3 Sure-Fire Ways To Screw Up Your Project

Projects don’t always go awry, but when they do, it’s likely because of one of these common missteps.

3 Sure-Fire Ways To Screw Up Your Project
[Image: Flickr user Dave Matos]

At the start of every new project or work assignment, managers are full of optimism, enthusiasm, and fire in the belly. They have been here before. They know the right formula. They lead because they are experienced, wise, and insightful. They use their trusted process, tracking specific tasks, assigning the right people to them, and holding everyone to the deadline.


It’s all very simple–until everything goes sideways.

As logical as the process may be, every project will have bumps along the way. Work managers can often deftly steer around or through them. That’s what they are hired to do, after all. But things can get seriously screwed up for good by ignoring three crucial work problems.

1. Pretending that work isn’t chaos

Work chaos plagues every team and department. There’s no quicker way to decrease your productivity or peace of mind than by assuming there’s no way to solve it or work through it, or by simply giving in to it. Chaos arrives on the scene as a result of work mismanagement, and, in addition to the cornucopia of headaches that it brings, it leads to a world of wasted time, disconnected activities and poor resource visibility.

Today, requests for work happen in more places and more ways than ever before. They come as emails, sticky notes, phone calls, conversations in the hallway, instant messages, desk-side chats, and even texts. Sometimes they come so frequently that it’s chaotic trying to stay on top of them, let alone prioritize them.

But prioritize you must, or you may very well find yourself in a vortex of merely reacting to requests, rather than creating and following a strategic work system. And that’s when you realize you’re doomed to exist in work chaos.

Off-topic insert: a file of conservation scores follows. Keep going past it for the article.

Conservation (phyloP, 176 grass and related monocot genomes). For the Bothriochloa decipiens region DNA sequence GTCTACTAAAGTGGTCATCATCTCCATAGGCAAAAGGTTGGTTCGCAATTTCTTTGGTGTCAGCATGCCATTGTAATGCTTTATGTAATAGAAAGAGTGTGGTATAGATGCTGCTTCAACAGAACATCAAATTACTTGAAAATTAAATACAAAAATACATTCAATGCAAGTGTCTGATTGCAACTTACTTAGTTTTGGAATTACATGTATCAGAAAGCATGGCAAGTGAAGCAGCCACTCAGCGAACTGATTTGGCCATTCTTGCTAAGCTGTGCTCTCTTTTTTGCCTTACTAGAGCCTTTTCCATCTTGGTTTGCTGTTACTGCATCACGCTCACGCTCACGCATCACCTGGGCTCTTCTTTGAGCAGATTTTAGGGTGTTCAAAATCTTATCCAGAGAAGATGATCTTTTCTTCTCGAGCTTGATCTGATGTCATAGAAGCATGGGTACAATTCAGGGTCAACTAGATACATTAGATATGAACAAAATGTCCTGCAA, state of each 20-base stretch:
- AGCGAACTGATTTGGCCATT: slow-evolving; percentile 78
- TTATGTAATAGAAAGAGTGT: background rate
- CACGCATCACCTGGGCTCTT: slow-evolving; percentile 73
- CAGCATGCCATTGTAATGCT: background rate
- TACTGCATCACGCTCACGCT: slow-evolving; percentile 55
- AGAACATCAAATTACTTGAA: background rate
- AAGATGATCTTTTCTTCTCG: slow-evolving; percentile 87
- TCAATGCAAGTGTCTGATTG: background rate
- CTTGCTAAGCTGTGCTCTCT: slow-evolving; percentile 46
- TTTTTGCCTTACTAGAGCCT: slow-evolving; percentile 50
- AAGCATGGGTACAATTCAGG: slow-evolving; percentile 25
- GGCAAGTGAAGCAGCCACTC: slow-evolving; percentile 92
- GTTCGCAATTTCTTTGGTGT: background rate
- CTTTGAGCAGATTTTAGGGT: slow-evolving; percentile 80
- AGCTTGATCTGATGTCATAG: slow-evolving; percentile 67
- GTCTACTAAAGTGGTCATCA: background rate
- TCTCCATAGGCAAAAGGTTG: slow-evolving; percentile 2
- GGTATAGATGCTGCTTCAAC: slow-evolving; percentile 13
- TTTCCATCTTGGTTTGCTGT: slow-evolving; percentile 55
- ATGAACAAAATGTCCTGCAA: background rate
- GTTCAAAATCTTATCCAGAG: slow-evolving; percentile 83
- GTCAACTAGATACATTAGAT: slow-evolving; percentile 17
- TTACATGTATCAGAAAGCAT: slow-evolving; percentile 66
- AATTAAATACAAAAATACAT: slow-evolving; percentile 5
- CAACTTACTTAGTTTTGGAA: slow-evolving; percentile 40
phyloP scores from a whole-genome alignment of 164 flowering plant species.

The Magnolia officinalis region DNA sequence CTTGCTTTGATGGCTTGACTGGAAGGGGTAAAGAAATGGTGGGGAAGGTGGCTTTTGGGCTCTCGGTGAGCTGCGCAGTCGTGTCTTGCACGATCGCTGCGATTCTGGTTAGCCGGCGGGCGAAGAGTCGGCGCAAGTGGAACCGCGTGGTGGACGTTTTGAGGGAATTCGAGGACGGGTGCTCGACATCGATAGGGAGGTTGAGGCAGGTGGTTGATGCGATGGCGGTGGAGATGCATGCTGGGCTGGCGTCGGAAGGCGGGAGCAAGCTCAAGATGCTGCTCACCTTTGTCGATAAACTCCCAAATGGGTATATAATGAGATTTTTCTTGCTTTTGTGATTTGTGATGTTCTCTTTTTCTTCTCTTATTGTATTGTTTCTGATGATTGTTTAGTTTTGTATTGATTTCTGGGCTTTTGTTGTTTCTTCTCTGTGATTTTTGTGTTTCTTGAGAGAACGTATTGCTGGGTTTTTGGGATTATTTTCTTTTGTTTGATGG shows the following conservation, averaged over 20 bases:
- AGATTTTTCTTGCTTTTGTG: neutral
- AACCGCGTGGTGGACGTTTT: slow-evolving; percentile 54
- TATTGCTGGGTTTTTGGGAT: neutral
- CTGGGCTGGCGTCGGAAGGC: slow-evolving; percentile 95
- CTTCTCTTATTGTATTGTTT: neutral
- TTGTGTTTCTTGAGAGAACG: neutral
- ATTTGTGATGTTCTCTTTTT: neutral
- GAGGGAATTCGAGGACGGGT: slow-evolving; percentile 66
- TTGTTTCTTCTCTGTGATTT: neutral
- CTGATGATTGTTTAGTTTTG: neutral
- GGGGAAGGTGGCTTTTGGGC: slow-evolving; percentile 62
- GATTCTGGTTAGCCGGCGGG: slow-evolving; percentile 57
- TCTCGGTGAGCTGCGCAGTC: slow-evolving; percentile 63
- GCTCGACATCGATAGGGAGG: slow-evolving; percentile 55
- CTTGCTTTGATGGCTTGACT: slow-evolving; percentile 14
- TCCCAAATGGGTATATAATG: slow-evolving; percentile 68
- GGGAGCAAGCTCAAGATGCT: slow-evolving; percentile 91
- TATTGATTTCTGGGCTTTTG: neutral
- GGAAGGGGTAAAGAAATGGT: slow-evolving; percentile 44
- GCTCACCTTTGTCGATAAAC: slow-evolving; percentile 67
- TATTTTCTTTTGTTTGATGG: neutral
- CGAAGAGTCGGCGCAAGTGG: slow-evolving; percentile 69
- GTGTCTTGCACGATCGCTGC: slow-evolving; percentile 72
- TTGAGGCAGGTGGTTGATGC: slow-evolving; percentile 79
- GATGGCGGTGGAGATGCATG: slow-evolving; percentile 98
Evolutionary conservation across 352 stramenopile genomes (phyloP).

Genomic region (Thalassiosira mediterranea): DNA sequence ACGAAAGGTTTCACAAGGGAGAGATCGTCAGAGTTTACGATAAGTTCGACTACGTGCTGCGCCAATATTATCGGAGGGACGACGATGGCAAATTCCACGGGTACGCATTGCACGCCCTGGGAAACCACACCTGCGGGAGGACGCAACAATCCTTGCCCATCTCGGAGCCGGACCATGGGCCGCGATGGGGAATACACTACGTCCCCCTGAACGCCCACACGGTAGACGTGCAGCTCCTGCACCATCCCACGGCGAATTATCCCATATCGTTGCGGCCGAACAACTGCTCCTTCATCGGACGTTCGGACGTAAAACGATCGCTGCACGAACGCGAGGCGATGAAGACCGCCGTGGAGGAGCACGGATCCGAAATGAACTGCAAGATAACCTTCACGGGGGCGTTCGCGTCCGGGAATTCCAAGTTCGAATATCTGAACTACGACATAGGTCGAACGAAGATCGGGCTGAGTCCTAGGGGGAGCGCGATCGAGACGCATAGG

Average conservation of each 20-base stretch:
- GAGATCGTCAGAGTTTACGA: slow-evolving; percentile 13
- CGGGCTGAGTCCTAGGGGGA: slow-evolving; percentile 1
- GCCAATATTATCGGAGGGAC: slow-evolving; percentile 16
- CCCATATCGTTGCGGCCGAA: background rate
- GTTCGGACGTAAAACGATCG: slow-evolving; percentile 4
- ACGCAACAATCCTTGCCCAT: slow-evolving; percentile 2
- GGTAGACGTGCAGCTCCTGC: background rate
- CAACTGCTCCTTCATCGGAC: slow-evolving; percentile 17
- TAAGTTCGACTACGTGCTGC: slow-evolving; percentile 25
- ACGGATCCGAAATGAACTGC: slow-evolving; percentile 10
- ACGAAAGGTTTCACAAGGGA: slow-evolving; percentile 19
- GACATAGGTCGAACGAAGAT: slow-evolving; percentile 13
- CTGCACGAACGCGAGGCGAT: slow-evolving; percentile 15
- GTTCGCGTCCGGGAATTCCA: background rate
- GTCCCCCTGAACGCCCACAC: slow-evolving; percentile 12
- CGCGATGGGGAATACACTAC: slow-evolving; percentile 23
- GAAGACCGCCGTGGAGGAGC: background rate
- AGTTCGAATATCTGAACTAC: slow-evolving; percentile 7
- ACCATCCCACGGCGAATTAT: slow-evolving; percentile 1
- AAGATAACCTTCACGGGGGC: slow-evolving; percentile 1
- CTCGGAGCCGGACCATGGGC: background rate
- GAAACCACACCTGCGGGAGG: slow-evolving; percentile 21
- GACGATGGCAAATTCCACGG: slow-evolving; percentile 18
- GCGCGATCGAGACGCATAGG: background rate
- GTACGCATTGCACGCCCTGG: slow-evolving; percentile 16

Work chaos will declare victory unless the project manager successfully creates streamlined information systems, processes, and workflows. You do this by designating a single place for inputs and requests, so regardless of whether work requests come from your team, clients or other departments, they’ll arrive in the same manner and to the same place, where they’ll never be overlooked or improperly prioritized.


The biggest favor you can do yourself is to unify the communication and collaboration process. True collaboration comes not from email and status meetings, but from learning how to work together on the right things at the right time. This is accomplished by collecting information into a single online location: one that is visible and accessible to all team members.

Give your entire team a reliable way to see all work that needs to be done, the priority of that work, visibility into who is doing what, and the ability to accept work assignments based on their own availability. Your team, even when geographically disconnected, will be in sync and are accurately informed of the work processes, reducing bottlenecks and increasing overall team productivity.

When best practices are employed and the time is taken to set up systems correctly, maintenance and update time is reduced. A crucial part of selecting an online system is to identify one that will meet all your process needs, eliminating the temptation to create and use multiple systems.

2. Adding yet another point solution or tool

Frequently, a project manager will be faced with a particular challenge–such as streamlining a process–and with the best intentions he’ll be tempted to solve the issue by simply adding another point solution or tool into the mix.